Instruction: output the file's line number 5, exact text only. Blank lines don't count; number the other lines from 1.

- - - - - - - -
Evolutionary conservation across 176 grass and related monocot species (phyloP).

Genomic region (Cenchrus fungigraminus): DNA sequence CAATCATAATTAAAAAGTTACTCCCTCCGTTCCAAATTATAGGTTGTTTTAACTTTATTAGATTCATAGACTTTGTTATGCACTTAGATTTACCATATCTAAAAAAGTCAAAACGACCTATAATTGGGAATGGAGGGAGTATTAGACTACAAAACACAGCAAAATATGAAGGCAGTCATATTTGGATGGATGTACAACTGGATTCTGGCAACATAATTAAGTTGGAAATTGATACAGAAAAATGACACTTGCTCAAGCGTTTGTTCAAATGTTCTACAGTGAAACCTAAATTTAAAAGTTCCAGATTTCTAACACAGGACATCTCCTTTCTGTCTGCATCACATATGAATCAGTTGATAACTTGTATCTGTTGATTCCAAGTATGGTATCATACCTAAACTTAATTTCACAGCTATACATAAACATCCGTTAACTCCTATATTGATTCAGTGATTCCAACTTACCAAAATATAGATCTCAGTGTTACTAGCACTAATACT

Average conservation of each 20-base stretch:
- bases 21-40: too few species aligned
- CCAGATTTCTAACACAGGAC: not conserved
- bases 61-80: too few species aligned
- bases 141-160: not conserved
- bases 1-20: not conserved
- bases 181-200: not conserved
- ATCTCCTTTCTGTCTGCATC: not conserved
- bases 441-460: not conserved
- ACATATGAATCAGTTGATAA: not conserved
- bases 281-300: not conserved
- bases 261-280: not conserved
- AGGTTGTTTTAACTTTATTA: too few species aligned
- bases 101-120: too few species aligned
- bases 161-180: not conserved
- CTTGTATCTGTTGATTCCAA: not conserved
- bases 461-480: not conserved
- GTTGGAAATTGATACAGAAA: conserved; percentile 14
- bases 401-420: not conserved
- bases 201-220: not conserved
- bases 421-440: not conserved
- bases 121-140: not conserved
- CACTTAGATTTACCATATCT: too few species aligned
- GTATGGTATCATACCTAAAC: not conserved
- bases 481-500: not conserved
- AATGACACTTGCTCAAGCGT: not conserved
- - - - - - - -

- CCAGATTTCTAACACAGGAC: not conserved